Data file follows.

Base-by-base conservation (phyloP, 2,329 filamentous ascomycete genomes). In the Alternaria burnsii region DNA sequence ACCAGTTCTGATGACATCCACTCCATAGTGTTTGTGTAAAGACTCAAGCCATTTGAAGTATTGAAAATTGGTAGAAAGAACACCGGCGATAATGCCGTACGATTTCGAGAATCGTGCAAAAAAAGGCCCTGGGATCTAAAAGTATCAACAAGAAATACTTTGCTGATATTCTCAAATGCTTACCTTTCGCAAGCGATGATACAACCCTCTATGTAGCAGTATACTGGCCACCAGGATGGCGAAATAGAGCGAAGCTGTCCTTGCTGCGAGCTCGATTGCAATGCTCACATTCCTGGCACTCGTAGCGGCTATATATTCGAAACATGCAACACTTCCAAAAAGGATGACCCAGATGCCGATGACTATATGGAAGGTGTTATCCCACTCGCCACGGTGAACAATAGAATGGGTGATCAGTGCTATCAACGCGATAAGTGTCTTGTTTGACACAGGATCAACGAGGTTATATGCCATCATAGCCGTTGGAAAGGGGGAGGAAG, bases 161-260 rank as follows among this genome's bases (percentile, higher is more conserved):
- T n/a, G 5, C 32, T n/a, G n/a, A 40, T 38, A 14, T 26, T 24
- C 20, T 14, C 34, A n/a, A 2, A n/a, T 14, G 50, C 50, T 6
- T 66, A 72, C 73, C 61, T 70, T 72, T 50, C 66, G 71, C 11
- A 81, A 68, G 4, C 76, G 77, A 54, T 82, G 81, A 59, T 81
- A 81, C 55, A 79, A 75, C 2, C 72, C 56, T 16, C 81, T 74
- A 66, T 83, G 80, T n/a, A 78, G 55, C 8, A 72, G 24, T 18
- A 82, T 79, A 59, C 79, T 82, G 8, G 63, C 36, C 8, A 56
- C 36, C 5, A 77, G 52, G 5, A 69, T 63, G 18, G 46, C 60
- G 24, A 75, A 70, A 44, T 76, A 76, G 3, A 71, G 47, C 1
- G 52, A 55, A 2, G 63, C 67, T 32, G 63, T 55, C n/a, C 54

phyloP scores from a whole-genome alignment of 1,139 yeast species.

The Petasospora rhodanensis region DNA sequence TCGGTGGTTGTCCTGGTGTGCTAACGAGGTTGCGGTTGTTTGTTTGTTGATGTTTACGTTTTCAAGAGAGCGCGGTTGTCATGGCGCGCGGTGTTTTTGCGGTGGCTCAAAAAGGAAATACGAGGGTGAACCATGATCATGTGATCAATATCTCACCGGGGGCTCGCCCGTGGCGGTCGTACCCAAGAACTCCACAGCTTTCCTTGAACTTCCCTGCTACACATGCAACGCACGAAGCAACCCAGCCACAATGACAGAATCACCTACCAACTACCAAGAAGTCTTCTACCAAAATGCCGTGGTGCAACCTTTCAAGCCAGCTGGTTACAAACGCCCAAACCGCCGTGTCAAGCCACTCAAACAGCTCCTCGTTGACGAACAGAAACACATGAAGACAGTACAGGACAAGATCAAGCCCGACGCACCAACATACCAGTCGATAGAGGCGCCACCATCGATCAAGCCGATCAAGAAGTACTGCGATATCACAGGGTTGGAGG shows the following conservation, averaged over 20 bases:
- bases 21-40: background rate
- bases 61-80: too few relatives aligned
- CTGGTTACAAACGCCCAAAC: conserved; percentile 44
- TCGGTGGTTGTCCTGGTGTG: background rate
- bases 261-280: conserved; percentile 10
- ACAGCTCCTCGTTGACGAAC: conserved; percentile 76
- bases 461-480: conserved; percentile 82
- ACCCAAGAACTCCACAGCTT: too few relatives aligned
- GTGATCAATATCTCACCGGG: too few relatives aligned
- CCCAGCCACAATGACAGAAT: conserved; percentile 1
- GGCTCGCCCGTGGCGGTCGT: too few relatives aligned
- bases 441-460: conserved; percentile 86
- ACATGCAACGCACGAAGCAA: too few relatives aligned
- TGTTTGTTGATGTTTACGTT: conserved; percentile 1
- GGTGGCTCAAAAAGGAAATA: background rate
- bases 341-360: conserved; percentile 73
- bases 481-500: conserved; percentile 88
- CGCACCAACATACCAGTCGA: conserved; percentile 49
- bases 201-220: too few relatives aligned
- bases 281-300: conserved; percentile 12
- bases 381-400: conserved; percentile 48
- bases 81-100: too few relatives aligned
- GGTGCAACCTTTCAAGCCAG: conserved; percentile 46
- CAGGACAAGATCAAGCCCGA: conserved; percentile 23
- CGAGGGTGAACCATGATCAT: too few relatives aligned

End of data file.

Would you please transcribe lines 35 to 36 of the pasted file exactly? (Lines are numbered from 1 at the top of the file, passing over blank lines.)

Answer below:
- bases 81-100: too few relatives aligned
- GGTGCAACCTTTCAAGCCAG: conserved; percentile 46